● Kansas Department of Transportation,

● Kansas Department of Health and Environment,

● Kansas Department of Wildlife Parks and Tourism, and the

● Kansas Water Office.

The sub-cabinet will work to identify areas where services overlap and how our administration can coordinate existing programs across agencies to maximize their impact.

The Governor and I recognize the needs of our rural communities are unique, and there is no one-size-fits-all approach. We must look at a variety of multi-faceted policies and programs that will empower local leaders with the resources they need. In other words, we must help Kansas communities and local leaders carve out their own route to prosperity.

While significant progress can be made administratively, we know that we cannot do this on our own and that it will require partnership with the Legislature. I have been meeting regularly with the leadership of this committee to garner their initial input, update them on our progress, and find opportunities for us to collaborate.

Developing a strategic plan

A long-term strategic plan for the Office of Rural Prosperity will lay out a specific mission and vision, defining the focus and scope of the state of Kansas’ efforts and investments in rural areas.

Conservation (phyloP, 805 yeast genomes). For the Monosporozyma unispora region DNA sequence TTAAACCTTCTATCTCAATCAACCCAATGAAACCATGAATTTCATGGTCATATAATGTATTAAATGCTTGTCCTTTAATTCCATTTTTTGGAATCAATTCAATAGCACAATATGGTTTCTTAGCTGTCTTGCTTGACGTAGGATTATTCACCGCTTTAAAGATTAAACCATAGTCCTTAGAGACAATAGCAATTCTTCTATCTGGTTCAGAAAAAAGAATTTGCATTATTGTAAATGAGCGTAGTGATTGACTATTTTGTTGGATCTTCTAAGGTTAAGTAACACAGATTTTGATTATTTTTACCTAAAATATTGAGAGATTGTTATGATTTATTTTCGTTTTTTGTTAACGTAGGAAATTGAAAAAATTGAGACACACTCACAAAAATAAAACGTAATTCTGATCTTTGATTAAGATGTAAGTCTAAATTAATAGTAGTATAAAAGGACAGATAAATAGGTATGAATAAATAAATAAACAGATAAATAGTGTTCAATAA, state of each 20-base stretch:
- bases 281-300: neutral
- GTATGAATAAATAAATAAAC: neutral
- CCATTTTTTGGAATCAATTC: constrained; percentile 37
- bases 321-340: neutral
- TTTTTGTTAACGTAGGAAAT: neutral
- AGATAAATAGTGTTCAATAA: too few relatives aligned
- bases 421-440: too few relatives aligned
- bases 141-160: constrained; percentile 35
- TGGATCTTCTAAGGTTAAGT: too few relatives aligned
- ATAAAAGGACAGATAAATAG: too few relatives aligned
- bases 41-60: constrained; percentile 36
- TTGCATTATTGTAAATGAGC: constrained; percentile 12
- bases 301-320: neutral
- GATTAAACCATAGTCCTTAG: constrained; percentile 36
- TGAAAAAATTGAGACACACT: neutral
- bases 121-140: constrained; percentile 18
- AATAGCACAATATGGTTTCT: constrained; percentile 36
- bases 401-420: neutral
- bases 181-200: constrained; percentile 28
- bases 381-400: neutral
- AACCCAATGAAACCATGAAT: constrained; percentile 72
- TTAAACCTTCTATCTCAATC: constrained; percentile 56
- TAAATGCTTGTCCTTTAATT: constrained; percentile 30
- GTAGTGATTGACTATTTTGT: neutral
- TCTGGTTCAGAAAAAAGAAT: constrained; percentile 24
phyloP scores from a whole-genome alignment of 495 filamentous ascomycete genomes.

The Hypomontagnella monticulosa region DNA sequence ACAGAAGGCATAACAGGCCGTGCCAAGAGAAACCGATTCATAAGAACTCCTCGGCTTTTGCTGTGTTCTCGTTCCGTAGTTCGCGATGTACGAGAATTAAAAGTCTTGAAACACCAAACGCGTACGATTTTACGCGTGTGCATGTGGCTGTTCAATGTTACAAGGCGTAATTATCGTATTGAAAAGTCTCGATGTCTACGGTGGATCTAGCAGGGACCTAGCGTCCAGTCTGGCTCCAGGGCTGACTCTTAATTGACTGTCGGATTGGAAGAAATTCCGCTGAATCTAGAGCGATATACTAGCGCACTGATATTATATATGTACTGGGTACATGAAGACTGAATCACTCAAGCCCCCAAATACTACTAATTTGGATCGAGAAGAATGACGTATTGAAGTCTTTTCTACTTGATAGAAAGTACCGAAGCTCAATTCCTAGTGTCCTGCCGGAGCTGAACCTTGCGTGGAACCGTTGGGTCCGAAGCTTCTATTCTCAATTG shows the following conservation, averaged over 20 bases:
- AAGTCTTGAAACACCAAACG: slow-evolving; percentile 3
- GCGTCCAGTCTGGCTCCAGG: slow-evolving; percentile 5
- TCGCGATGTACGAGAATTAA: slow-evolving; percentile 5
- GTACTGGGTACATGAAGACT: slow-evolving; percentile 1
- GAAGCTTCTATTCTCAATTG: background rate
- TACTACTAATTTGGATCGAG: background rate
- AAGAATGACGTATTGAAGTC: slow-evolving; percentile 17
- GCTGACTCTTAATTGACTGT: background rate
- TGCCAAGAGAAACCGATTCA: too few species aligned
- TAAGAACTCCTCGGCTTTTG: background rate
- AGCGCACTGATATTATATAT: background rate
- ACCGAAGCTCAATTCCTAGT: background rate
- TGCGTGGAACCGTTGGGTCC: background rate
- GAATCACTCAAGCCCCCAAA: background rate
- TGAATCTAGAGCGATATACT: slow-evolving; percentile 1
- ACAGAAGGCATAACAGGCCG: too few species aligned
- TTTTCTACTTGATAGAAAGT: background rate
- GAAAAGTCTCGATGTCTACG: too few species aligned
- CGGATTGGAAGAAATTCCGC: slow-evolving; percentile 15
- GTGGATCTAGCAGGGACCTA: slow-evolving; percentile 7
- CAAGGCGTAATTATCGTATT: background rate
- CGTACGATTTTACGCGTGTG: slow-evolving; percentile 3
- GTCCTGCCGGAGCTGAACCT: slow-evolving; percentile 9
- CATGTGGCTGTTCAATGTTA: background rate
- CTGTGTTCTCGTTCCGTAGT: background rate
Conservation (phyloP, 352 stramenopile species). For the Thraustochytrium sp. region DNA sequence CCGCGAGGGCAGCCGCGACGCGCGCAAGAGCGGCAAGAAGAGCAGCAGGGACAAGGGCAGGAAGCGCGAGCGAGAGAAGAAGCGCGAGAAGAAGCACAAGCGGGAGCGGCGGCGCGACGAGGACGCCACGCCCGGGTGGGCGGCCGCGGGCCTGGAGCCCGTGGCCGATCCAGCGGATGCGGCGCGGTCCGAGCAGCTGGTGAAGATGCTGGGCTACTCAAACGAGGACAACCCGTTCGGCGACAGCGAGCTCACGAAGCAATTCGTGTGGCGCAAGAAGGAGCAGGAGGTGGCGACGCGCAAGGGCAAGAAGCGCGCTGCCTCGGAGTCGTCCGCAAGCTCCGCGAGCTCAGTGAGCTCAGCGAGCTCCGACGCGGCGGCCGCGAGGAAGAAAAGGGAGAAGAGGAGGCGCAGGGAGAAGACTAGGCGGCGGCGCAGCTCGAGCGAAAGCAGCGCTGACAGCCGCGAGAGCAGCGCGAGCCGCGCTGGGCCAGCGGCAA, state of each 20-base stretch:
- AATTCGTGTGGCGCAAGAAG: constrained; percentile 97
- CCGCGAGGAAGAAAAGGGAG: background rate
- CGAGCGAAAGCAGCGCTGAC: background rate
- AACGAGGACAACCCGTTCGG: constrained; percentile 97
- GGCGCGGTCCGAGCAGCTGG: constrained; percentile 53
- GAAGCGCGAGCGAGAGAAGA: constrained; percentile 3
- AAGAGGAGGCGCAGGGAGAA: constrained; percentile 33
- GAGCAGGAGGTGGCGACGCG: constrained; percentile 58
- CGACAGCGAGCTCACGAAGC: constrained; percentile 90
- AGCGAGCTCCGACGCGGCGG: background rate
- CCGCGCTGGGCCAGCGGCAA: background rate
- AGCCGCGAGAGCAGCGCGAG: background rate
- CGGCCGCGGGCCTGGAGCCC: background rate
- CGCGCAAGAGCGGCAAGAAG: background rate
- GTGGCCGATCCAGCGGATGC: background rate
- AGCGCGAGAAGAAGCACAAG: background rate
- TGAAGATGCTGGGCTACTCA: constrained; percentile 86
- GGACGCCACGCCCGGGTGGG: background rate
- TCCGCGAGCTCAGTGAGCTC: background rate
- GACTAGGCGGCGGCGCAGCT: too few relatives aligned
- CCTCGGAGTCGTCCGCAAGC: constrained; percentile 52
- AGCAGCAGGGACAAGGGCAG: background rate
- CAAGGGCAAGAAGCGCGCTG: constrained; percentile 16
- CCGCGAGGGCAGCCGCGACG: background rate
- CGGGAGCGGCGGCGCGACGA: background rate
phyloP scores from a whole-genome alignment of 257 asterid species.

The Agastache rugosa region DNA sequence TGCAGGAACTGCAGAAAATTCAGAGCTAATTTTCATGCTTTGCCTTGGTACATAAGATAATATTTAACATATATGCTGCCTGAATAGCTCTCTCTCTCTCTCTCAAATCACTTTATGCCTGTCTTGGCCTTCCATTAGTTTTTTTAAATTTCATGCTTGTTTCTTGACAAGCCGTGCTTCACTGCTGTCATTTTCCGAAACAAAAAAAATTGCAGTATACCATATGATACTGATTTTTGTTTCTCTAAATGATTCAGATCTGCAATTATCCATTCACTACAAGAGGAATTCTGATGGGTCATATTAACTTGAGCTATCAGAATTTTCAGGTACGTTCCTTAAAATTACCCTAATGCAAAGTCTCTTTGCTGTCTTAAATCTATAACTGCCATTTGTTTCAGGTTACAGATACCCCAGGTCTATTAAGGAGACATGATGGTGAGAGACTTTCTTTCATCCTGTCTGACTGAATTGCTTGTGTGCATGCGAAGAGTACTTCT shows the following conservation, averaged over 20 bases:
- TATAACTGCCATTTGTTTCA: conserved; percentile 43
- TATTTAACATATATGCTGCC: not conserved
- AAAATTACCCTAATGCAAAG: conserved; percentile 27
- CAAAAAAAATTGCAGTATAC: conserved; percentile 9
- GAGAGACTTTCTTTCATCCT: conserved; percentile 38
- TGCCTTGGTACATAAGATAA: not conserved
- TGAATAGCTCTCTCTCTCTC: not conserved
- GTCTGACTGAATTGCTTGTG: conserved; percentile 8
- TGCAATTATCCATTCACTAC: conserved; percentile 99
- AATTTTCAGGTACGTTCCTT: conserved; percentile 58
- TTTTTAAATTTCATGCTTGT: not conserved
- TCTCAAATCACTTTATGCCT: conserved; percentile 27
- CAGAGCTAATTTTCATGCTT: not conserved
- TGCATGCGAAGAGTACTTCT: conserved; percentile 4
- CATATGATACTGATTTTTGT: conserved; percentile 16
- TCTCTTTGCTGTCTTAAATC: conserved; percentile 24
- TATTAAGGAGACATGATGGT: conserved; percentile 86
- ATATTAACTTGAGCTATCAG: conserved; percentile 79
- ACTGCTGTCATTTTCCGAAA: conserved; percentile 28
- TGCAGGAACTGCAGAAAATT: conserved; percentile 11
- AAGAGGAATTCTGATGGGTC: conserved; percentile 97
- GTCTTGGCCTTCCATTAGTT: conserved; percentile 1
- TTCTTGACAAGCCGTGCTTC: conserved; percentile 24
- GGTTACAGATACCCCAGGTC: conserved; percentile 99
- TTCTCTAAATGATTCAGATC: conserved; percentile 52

In the coming weeks, I will be facilitating a statewide listening tour. Scheduled stops will include meetings with community leaders and stakeholders to garner their input, as well as public sessions, where residents will be invited to share their perspective. The Office of Rural Prosperity and the sub-cabinet agencies will work with local partners to host, organize, and facilitate these regional discussions. Upon completion of the initial tour, we will create a report that we will share with you.

Advocating for Rural Healthcare

A little over a month ago I launched The Rural Prosperity Healthcare Tour. So far, I’ve toured hospitals and visited with community leaders in Emporia, Marysville, Hutchinson, and McPherson about a topic that is literally a life or death situation for some rural Kansans – Medicaid Expansion.

Even though I still have ten scheduled hospital visits remaining on the Rural Healthcare Tour, I’ve already gathered a great deal of information about the challenges rural hospitals are facing.

While in Emporia, the hospital CEO shared that this year they are estimating a $386,000 operating loss. They rely on gifts and grants to keep their budget positive. KDHE estimates expansion would provide Newman Regional Health with an average of $2.3 million in additional annual revenue, taking them from a loss to profitability.

Hospital administrators in Marysville are anticipating a struggle to compete for health professionals, primarily nurses and behavioral health professionals, with hospitals across the state line. Nebraska expanded Medicaid last year and are seeing many positive benefits, including an increased workforce. This is to our detriment. Community Memorial Healthcare would receive additional revenue of nearly $350,000 annually, which they could use for competitive salaries and wages. It would move the hospital from breaking even to profitability.